Brexit has already damaged the UK without even happening

Brexit hurts.
Brexit hurts.
Image: REUTERS/Toby Melville/File Photo
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In just three weeks, the UK is scheduled to leave the EU, to which it has belonged for the past 46 years. At this late hour, no one knows what exactly will happen.

A series of votes in Parliament next week could provide clarity or, as has been the case since the 2016 Brexit referendum, convolution. The votes on the terms and timing of Britain’s exit could still lead to a number of scenarios. Among them: a softer version of Brexit with closer ties to the EU, a second referendum, a general election, and the dreaded “no-deal Brexit” in which the UK crashes out of the bloc with no transitional arrangements in place. The first vote on Tuesday is for prime minister Theresa May’s deal, which has already been rejected once. If it is rejected again, “no one knows what will happen,” May said Friday.

Whatever does happen, damage has already been done (membership). Many companies have decided they can’t live with so much uncertainty, and have quit the UK to varying degrees. Bank of America is spending $400 million to transfer its European headquarters to Dublin. EasyJet, the UK’s largest airline, has had to transfer its ownership to non-British Europeans. Smaller companies without deep pockets for legal advice—and staff devoted to Brexit contingency planning—are more or less stuck. They are either running their businesses as usual and hoping for the best, or devoting time and money to stockpiling and other actions with the worst-case scenario in mind. Regardless, the vote’s impact on the economy hurts everyone. Even amid a global slowdown, the UK economy stands out for its sluggishness. Investment has plummeted since the referendum, and many European migrants who are key workers for low-wage sectors have already stopped coming.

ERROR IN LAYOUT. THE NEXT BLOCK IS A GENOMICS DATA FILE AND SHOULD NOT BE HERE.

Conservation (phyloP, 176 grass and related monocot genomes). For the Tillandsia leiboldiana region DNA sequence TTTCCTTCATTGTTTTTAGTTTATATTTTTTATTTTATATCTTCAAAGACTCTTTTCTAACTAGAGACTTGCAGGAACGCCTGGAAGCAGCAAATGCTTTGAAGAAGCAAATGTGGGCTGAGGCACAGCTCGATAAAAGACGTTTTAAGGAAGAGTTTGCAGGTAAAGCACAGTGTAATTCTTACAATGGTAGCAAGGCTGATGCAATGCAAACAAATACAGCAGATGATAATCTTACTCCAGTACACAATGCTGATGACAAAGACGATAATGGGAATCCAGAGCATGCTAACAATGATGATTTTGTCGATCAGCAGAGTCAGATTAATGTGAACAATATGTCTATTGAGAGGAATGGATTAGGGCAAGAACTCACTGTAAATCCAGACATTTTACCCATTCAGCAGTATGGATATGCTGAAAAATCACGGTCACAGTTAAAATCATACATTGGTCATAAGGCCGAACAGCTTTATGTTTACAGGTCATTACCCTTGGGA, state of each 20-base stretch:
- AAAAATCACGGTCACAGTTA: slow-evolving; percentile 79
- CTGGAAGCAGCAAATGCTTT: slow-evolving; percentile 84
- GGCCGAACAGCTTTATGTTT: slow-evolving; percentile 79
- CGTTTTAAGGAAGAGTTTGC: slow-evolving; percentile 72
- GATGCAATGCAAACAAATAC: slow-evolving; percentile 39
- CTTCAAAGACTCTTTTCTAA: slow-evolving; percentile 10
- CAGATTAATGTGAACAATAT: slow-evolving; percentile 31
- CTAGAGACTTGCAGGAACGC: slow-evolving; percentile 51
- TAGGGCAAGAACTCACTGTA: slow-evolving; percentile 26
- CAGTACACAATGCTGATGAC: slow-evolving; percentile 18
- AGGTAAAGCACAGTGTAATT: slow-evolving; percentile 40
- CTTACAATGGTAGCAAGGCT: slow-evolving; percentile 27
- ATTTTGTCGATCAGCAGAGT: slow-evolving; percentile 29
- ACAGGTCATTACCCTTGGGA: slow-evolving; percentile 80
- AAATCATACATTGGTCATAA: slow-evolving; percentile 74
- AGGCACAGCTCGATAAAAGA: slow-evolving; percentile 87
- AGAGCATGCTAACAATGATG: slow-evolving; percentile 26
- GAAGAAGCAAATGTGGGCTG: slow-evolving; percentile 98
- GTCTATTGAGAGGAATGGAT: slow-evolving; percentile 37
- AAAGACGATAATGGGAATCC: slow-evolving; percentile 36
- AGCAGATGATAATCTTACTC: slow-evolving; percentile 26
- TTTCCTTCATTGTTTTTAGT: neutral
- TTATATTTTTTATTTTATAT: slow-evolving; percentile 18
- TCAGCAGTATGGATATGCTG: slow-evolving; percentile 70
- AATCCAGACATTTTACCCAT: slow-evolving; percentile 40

Even if Brexit is softened, delayed, or canceled, the reputational damage the UK has inflicted upon itself won’t be easily repaired. Businesses won’t completely reverse their decisions to open offices abroad, uproot staff, or redirect investments away from Britain. The UK will be poorer for deciding to leave the EU, no matter how, when, or even whether it eventually quits the bloc.

This post was originally published in the weekend edition of the Quartz Daily Brief newsletter. Sign up for it here.